Adding a new solver

Any solver that has a Python interface can be added as a solver to CPMpy. See the bottom of this page for tips in case the/your solver does not have a Python interface yet.

To add your solver to CPMpy, you should copy cpmpy/solvers/ directory, rename it to your solver name and start filling in the template. You can also look at how it is done for other solvers, they all follow the template.

Implementing the template consists of the following parts:

  • supported() where you check if the solver package is installed. Never include the solver python package at the top-level of the file, CPMpy has to work even if a user did not install your solver package.

  • __init__() where you initialize the underlying solver object

  • solver_var() where you create new solver variables and map them CPMpy decision variables

  • solve() where you call the solver, get the status and runtime, and reverse-map the variable values after solving

  • objective() if your solver supports optimisation

  • __add__() where you call the necessary transformations to transform CPMpy expressions to those that the solver supports

  • _post_constraint() where you directly map the CPMpy expressions that the solver supports, to API function calls on the underlying solver

  • solveAll() optionally, if the solver natively supports solution enumeration

Transformations and posting constraints

CPMpy is designed to separate ‘transforming’ constraints as much as possible from ‘posting’ constraints.

For example, a SAT solver only accepts clauses (disjunctions) over Boolean variables as constraints. So, its _post_constraint() method should just consists of reading in a CPMpy ‘or’ expression over decision variables, for which it then calls the solver to create such a clause. All other constraints may not be directly supported by the solver, and can hence be rejected.

What remains is the difficult part of mapping an arbitrary CPMpy expression to CPMpy ‘or’ expressions. This is exactly the task of a constraint modelling language like CPMpy, and we implement it through multiple independent transformation functions in the cpmpy/transformations/ directory. For any solver you wish to add, chances are that most of the transformations you need are already implemented. If not, read on.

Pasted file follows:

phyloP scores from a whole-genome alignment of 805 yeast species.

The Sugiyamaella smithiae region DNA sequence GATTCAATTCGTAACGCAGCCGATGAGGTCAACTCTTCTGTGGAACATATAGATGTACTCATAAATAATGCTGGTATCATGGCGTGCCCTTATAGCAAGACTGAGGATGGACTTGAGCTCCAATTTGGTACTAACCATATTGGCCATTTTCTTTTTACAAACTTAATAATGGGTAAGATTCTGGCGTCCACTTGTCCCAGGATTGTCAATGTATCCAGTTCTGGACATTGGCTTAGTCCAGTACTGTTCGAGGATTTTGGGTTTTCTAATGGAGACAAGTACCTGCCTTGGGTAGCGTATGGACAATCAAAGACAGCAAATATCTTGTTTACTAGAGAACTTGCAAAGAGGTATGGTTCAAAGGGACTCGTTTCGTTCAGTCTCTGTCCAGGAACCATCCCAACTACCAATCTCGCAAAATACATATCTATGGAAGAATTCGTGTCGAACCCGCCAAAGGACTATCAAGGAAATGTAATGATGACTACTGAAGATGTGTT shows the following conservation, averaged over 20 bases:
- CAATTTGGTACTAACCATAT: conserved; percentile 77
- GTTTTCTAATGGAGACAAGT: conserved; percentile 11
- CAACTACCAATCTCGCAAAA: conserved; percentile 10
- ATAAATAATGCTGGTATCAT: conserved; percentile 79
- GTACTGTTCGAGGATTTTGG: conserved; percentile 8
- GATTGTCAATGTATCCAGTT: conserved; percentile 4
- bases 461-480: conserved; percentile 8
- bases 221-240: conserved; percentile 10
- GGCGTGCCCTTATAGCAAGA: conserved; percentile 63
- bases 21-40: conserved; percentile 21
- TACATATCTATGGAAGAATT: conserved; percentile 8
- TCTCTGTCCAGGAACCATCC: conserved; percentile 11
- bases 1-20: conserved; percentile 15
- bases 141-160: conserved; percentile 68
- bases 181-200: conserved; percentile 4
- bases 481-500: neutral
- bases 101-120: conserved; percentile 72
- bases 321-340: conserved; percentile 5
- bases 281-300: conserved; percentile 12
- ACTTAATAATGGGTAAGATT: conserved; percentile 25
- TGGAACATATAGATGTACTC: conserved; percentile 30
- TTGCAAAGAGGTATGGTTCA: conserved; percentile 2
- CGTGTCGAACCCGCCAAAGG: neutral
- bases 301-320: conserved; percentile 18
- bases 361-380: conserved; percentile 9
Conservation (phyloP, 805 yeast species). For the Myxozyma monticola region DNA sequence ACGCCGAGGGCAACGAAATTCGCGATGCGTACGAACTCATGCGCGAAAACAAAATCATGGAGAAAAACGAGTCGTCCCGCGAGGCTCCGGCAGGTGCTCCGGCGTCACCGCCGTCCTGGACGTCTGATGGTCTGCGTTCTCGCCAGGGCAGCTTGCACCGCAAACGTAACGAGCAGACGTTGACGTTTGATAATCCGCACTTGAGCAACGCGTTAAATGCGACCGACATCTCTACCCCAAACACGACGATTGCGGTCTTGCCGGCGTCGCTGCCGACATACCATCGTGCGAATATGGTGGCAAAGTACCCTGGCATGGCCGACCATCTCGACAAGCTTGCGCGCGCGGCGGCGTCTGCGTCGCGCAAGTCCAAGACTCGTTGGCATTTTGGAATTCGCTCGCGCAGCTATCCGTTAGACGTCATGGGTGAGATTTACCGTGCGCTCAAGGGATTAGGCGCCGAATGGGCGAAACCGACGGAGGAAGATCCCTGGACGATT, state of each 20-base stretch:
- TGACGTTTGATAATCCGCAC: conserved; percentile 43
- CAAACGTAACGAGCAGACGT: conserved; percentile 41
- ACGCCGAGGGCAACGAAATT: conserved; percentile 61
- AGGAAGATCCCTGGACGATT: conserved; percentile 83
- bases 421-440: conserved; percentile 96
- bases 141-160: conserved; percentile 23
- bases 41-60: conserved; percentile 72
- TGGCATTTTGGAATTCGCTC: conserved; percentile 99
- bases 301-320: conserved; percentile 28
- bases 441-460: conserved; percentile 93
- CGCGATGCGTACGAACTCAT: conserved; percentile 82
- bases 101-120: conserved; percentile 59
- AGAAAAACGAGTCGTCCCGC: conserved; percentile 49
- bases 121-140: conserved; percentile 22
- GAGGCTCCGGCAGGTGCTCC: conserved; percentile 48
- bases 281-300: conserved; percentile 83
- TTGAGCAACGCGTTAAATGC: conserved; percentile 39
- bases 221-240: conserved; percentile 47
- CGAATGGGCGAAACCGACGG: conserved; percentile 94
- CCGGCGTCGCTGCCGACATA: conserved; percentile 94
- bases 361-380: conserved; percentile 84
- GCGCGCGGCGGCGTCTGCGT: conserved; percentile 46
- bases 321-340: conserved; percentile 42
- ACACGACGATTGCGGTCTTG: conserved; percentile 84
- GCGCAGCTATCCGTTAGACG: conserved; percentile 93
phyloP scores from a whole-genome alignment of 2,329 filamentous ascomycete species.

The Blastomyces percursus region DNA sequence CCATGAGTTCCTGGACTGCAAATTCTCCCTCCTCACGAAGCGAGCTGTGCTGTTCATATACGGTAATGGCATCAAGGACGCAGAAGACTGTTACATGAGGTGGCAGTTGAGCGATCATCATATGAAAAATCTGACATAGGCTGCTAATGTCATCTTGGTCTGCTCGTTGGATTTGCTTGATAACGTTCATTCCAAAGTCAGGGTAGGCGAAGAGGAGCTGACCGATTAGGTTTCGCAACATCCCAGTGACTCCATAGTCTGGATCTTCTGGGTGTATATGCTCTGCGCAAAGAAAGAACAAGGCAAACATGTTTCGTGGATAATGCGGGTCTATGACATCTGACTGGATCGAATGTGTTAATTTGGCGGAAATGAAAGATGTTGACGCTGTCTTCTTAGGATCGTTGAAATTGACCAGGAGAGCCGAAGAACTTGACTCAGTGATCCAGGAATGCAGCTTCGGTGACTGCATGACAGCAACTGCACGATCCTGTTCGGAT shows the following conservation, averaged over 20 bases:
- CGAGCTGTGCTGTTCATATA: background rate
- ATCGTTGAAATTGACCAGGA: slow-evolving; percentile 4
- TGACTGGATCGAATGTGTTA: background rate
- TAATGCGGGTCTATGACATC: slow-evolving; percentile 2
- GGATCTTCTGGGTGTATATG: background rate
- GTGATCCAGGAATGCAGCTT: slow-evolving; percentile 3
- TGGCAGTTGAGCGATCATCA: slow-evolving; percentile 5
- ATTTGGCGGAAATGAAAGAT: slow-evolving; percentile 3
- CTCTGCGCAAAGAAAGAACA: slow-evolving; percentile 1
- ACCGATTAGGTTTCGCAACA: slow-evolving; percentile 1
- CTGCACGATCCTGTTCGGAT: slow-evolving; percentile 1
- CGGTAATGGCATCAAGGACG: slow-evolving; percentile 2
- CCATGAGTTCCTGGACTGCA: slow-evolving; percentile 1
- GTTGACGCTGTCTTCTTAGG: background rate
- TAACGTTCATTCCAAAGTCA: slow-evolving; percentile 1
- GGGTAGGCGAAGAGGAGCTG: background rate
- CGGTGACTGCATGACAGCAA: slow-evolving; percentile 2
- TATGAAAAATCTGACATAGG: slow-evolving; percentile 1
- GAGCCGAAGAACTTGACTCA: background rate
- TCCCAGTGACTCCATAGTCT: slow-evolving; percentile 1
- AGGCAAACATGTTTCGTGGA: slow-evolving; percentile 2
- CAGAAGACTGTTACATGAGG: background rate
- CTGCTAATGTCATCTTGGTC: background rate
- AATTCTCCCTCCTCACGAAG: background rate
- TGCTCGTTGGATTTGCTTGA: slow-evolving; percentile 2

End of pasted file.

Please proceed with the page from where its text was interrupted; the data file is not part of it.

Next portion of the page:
Stateless transformation functions

CPMpy solver interfaces are eager, meaning that any CPMpy expression given to it (through __add__()) is immediately transformed and posted to the solver. That also allows it to be incremental, meaning that you can post some constraints, call solve() post some more constraints and solve again. If the underlying solver is also incremental, it will reuse knowledge of the previous solve call to speed up this solve call.

The way that CPMpy succeeds to be an incremental modeling language, is by making all transformation functions stateless. Every transformation function is a python function that maps a (list of) CPMpy expressions to (a list of) equivalent CPMpy expressions. Transformations are not classes, they do not store state, they do not know (or care) what model a constraint belongs too. They take expressions as input and compute expressions as output. That means they can be called over and over again, and chained in any combination or order.